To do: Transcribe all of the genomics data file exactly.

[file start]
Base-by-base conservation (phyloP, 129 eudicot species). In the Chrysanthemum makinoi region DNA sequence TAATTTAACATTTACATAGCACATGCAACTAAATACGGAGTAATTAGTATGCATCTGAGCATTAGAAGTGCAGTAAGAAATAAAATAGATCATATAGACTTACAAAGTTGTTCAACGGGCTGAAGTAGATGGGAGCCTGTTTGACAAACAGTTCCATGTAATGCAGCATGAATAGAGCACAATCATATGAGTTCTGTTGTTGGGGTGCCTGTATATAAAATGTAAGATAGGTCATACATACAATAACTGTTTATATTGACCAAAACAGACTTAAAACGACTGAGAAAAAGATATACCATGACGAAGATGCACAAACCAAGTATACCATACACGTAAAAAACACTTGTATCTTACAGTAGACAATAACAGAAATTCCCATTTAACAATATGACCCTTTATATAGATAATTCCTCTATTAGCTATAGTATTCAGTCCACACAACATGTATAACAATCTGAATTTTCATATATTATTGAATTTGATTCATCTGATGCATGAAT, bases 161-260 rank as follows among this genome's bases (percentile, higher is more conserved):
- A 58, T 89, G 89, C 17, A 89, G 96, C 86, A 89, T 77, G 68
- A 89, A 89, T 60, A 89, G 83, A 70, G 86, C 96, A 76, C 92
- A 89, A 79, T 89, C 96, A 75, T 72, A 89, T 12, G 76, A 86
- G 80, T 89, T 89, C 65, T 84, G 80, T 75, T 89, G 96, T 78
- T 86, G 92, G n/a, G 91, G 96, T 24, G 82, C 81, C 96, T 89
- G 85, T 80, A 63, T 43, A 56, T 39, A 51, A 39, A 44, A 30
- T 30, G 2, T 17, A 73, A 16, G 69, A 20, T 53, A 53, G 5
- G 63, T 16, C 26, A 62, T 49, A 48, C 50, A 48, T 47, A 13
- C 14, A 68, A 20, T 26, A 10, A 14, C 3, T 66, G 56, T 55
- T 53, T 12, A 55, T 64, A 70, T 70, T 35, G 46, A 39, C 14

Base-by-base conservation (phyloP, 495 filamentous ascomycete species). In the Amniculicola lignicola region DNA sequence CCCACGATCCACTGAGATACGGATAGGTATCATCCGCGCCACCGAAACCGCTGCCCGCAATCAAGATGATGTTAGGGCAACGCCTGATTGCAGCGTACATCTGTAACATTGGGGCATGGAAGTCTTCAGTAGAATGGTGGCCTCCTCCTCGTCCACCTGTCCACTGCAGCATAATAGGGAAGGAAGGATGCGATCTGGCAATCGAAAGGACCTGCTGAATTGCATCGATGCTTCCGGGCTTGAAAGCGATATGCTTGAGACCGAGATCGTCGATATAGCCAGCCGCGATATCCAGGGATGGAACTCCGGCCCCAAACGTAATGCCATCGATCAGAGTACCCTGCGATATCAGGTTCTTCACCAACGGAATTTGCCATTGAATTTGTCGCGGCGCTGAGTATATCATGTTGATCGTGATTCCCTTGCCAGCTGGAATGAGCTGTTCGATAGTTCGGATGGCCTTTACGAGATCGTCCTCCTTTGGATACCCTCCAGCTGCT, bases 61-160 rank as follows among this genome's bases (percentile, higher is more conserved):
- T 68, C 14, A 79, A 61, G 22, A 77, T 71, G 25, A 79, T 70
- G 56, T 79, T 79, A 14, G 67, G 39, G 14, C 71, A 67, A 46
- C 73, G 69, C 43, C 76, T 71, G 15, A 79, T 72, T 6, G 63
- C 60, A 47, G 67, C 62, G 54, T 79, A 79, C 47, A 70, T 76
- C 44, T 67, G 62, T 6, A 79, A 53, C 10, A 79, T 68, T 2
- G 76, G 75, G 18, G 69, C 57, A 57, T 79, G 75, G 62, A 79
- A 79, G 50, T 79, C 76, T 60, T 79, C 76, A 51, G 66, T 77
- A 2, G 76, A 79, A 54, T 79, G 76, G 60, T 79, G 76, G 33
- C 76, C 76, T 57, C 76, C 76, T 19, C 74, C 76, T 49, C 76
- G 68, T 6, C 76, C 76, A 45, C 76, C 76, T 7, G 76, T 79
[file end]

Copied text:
Base-by-base conservation (phyloP, 129 eudicot species). In the Chrysanthemum makinoi region DNA sequence TAATTTAACATTTACATAGCACATGCAACTAAATACGGAGTAATTAGTATGCATCTGAGCATTAGAAGTGCAGTAAGAAATAAAATAGATCATATAGACTTACAAAGTTGTTCAACGGGCTGAAGTAGATGGGAGCCTGTTTGACAAACAGTTCCATGTAATGCAGCATGAATAGAGCACAATCATATGAGTTCTGTTGTTGGGGTGCCTGTATATAAAATGTAAGATAGGTCATACATACAATAACTGTTTATATTGACCAAAACAGACTTAAAACGACTGAGAAAAAGATATACCATGACGAAGATGCACAAACCAAGTATACCATACACGTAAAAAACACTTGTATCTTACAGTAGACAATAACAGAAATTCCCATTTAACAATATGACCCTTTATATAGATAATTCCTCTATTAGCTATAGTATTCAGTCCACACAACATGTATAACAATCTGAATTTTCATATATTATTGAATTTGATTCATCTGATGCATGAAT, bases 161-260 rank as follows among this genome's bases (percentile, higher is more conserved):
- A 58, T 89, G 89, C 17, A 89, G 96, C 86, A 89, T 77, G 68
- A 89, A 89, T 60, A 89, G 83, A 70, G 86, C 96, A 76, C 92
- A 89, A 79, T 89, C 96, A 75, T 72, A 89, T 12, G 76, A 86
- G 80, T 89, T 89, C 65, T 84, G 80, T 75, T 89, G 96, T 78
- T 86, G 92, G n/a, G 91, G 96, T 24, G 82, C 81, C 96, T 89
- G 85, T 80, A 63, T 43, A 56, T 39, A 51, A 39, A 44, A 30
- T 30, G 2, T 17, A 73, A 16, G 69, A 20, T 53, A 53, G 5
- G 63, T 16, C 26, A 62, T 49, A 48, C 50, A 48, T 47, A 13
- C 14, A 68, A 20, T 26, A 10, A 14, C 3, T 66, G 56, T 55
- T 53, T 12, A 55, T 64, A 70, T 70, T 35, G 46, A 39, C 14

Base-by-base conservation (phyloP, 495 filamentous ascomycete species). In the Amniculicola lignicola region DNA sequence CCCACGATCCACTGAGATACGGATAGGTATCATCCGCGCCACCGAAACCGCTGCCCGCAATCAAGATGATGTTAGGGCAACGCCTGATTGCAGCGTACATCTGTAACATTGGGGCATGGAAGTCTTCAGTAGAATGGTGGCCTCCTCCTCGTCCACCTGTCCACTGCAGCATAATAGGGAAGGAAGGATGCGATCTGGCAATCGAAAGGACCTGCTGAATTGCATCGATGCTTCCGGGCTTGAAAGCGATATGCTTGAGACCGAGATCGTCGATATAGCCAGCCGCGATATCCAGGGATGGAACTCCGGCCCCAAACGTAATGCCATCGATCAGAGTACCCTGCGATATCAGGTTCTTCACCAACGGAATTTGCCATTGAATTTGTCGCGGCGCTGAGTATATCATGTTGATCGTGATTCCCTTGCCAGCTGGAATGAGCTGTTCGATAGTTCGGATGGCCTTTACGAGATCGTCCTCCTTTGGATACCCTCCAGCTGCT, bases 61-160 rank as follows among this genome's bases (percentile, higher is more conserved):
- T 68, C 14, A 79, A 61, G 22, A 77, T 71, G 25, A 79, T 70
- G 56, T 79, T 79, A 14, G 67, G 39, G 14, C 71, A 67, A 46
- C 73, G 69, C 43, C 76, T 71, G 15, A 79, T 72, T 6, G 63
- C 60, A 47, G 67, C 62, G 54, T 79, A 79, C 47, A 70, T 76
- C 44, T 67, G 62, T 6, A 79, A 53, C 10, A 79, T 68, T 2
- G 76, G 75, G 18, G 69, C 57, A 57, T 79, G 75, G 62, A 79
- A 79, G 50, T 79, C 76, T 60, T 79, C 76, A 51, G 66, T 77
- A 2, G 76, A 79, A 54, T 79, G 76, G 60, T 79, G 76, G 33
- C 76, C 76, T 57, C 76, C 76, T 19, C 74, C 76, T 49, C 76
- G 68, T 6, C 76, C 76, A 45, C 76, C 76, T 7, G 76, T 79